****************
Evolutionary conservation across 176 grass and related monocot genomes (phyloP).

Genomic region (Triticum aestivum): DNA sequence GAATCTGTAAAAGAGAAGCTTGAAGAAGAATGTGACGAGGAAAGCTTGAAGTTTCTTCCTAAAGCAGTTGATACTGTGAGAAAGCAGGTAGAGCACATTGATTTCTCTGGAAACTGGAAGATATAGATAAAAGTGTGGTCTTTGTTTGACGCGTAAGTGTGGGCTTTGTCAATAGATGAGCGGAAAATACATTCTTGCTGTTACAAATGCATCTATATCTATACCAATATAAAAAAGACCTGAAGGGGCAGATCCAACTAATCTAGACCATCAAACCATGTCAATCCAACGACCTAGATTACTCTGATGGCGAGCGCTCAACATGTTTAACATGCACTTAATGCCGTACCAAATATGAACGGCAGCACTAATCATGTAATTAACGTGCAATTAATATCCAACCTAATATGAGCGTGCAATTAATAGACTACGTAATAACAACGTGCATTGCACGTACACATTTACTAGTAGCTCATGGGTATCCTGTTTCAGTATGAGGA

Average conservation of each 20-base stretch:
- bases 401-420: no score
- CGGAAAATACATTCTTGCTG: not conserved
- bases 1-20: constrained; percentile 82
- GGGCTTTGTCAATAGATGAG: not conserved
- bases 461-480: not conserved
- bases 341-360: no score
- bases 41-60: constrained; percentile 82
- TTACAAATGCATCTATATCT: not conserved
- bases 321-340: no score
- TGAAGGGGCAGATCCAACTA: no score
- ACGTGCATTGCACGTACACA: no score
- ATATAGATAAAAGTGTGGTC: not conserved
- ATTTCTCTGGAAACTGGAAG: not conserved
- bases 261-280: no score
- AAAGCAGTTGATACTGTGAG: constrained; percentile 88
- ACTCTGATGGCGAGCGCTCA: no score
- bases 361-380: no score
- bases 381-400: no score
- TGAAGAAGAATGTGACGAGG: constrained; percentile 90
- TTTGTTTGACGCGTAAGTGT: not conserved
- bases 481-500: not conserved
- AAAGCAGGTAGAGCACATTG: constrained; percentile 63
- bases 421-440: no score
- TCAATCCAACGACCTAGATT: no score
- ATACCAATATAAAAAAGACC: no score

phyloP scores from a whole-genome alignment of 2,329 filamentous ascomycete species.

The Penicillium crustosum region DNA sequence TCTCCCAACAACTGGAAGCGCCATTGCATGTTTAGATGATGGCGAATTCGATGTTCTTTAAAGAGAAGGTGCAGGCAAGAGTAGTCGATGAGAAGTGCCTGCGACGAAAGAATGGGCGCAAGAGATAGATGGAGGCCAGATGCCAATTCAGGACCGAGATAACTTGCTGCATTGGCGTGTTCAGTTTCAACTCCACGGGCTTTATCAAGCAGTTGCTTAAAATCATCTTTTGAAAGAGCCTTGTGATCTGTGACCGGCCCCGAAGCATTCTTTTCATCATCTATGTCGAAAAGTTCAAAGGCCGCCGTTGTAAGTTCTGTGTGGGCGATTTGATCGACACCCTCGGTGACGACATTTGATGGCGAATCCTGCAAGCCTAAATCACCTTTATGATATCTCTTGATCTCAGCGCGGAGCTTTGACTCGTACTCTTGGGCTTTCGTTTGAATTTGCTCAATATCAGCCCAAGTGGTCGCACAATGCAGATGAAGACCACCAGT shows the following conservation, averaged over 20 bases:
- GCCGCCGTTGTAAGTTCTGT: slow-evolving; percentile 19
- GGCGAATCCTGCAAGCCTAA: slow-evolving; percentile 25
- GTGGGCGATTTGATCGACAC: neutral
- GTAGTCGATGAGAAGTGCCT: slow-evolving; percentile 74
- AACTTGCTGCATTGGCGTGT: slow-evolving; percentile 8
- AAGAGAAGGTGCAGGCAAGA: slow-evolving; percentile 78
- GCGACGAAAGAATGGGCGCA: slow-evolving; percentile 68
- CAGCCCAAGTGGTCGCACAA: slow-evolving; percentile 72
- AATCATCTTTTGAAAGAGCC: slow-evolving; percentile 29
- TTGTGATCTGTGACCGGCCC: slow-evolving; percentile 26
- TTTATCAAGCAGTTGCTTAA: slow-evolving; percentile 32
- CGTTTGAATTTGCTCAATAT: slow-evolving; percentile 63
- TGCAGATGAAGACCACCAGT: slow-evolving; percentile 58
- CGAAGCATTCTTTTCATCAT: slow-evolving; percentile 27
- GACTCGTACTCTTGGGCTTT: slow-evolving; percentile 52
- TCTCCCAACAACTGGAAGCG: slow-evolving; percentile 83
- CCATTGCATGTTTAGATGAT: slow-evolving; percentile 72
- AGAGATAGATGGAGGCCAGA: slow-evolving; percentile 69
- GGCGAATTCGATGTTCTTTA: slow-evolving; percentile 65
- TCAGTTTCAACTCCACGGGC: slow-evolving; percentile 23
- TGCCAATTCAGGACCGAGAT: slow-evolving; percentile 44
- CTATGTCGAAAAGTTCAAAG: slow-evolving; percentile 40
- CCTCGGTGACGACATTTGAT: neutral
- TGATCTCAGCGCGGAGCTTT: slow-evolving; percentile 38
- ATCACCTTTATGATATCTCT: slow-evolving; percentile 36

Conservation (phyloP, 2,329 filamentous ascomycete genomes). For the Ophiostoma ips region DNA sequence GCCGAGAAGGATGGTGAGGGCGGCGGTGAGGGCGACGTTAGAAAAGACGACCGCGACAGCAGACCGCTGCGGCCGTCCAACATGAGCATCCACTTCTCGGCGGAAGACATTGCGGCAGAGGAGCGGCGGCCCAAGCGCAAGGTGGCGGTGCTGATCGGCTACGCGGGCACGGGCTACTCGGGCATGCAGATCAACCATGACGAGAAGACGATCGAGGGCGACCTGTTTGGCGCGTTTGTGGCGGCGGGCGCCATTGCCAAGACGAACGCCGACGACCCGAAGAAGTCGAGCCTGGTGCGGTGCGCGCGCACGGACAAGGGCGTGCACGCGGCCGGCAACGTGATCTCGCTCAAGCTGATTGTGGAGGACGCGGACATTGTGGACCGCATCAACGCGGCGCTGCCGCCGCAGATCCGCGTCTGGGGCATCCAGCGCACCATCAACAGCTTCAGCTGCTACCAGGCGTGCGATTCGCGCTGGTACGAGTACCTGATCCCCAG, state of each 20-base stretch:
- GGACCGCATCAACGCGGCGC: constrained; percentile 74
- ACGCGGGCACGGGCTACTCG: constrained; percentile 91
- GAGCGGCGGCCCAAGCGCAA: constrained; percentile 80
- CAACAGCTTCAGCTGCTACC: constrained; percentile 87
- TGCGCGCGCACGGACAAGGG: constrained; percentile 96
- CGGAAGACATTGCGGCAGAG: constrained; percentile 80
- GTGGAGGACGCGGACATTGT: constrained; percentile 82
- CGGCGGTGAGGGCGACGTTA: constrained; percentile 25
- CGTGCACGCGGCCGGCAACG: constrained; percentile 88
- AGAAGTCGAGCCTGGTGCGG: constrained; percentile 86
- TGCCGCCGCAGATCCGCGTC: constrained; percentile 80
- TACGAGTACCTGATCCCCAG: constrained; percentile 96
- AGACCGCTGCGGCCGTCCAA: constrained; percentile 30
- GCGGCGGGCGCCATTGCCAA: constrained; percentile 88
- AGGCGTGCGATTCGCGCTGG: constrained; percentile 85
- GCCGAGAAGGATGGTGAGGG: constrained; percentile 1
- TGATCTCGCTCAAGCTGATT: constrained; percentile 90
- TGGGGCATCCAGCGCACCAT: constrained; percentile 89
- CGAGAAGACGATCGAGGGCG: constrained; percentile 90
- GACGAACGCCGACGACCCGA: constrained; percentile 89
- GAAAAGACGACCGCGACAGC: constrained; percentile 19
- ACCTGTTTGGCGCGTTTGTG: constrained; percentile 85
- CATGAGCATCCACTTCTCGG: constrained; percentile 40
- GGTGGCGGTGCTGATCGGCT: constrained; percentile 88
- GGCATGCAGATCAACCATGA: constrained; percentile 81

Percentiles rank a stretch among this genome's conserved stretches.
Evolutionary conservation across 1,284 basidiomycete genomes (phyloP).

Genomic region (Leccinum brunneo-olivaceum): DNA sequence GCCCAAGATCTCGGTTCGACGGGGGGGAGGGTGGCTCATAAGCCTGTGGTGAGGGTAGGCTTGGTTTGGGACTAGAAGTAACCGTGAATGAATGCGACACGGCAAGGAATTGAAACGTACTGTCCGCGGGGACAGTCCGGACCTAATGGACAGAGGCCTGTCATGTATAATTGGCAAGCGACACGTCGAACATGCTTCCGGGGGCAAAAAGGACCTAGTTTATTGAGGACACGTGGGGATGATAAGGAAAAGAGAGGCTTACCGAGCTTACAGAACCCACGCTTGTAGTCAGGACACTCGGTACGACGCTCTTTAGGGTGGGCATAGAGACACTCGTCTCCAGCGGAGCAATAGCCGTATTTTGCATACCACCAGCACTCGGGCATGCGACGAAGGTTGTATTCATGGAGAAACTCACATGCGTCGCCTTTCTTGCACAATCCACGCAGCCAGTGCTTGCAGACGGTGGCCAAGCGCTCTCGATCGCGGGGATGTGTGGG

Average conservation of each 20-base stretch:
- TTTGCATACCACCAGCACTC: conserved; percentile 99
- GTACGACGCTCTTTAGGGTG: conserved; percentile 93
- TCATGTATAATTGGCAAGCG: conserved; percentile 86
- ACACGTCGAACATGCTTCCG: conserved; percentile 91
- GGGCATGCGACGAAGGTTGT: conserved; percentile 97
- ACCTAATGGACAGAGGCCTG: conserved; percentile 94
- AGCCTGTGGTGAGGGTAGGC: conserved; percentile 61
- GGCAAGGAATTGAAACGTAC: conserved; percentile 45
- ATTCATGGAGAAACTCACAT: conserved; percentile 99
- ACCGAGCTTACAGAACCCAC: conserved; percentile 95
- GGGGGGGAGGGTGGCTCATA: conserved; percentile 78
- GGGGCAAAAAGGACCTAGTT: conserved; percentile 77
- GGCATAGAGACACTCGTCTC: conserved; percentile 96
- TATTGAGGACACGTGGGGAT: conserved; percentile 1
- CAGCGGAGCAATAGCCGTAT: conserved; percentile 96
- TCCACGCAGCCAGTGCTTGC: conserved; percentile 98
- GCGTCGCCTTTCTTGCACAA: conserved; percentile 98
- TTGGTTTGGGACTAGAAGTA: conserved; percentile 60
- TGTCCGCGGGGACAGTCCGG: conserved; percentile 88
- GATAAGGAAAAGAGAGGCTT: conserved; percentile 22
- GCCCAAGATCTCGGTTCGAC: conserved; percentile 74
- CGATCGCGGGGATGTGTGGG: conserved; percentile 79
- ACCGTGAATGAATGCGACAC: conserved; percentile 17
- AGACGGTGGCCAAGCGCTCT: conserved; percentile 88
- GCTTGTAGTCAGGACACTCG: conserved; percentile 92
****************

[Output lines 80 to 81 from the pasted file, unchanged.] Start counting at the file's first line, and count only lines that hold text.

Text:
- GGTGGCGGTGCTGATCGGCT: constrained; percentile 88
- GGCATGCAGATCAACCATGA: constrained; percentile 81